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My house is the basic rectangular ranch house, shed roofed porch on front, gable roofed carport on back. It sits on the top of a limestone ridge south of Dallas/ Ft. Worth metromess. The porch and carport posts are native cedar posts stripped of the bark and weathered grey.

Currently it is a yellowish color, red doors and shutters, and a kind of turqurise on the trim areas. I had been thinking of just painting it white, with black doors and shutters. Son and his gf were up this weekend and we went in a redone restaurant and the walls were tan with black trim, very striking. She suggested I use those colors on my house.

Ideas on tan house, black doors and shutters, and white trim? I get lots of sun and don't want a dark color on the house, ANY color will fade quickly. I also admit to being colorblind.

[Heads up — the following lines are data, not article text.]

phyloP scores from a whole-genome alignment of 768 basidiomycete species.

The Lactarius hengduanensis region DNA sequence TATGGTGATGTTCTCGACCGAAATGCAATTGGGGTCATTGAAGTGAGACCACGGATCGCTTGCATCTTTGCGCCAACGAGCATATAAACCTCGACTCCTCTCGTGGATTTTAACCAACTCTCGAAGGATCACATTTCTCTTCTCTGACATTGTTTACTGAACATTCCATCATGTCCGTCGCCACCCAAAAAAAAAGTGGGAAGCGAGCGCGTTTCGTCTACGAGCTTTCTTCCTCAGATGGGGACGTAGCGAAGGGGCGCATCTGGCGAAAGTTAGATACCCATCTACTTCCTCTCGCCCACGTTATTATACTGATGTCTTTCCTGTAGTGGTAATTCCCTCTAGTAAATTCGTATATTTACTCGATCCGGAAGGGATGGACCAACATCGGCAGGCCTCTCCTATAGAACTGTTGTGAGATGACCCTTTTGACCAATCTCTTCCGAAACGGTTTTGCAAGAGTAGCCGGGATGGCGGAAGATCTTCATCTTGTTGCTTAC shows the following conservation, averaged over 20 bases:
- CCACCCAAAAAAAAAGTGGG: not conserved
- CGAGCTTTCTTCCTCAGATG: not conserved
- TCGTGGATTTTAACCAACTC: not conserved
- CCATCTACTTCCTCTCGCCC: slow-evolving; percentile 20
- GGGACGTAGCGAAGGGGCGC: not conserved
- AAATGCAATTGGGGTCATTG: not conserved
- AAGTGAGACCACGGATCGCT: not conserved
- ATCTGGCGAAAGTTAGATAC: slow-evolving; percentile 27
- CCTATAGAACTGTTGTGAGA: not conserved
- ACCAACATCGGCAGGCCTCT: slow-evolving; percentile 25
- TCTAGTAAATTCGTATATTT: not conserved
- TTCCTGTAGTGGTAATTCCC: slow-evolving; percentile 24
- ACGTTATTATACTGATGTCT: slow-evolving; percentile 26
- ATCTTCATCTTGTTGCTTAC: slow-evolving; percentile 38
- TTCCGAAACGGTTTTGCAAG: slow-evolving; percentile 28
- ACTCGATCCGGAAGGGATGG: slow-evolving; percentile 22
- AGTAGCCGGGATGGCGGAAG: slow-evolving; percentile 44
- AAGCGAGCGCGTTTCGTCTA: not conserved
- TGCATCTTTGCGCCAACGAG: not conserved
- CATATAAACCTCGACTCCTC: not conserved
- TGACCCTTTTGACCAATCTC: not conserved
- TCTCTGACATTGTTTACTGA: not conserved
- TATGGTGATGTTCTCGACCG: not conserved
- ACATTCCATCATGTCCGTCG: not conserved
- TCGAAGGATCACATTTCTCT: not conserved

The landscaping is mostly pricly pear, LIVE oak, and dry country plants like kidney wood, texas sage, etc. Drive way is limestone cause the grass wore out where the tires travel. Lots of limestone dust in the summer time.

Ed
 

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Nohoa Homestead
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whiterock said:
My house is the basic rectangular ranch house, shed roofed porch on front, gable roofed carport on back. It sits on the top of a limestone ridge south of Dallas/ Ft. Worth metromess. The porch and carport posts are native cedar posts stripped of the bark and weathered grey.

Currently it is a yellowish color, red doors and shutters, and a kind of turqurise on the trim areas. I had been thinking of just painting it white, with black doors and shutters. Son and his gf were up this weekend and we went in a redone restaurant and the walls were tan with black trim, very striking. She suggested I use those colors on my house.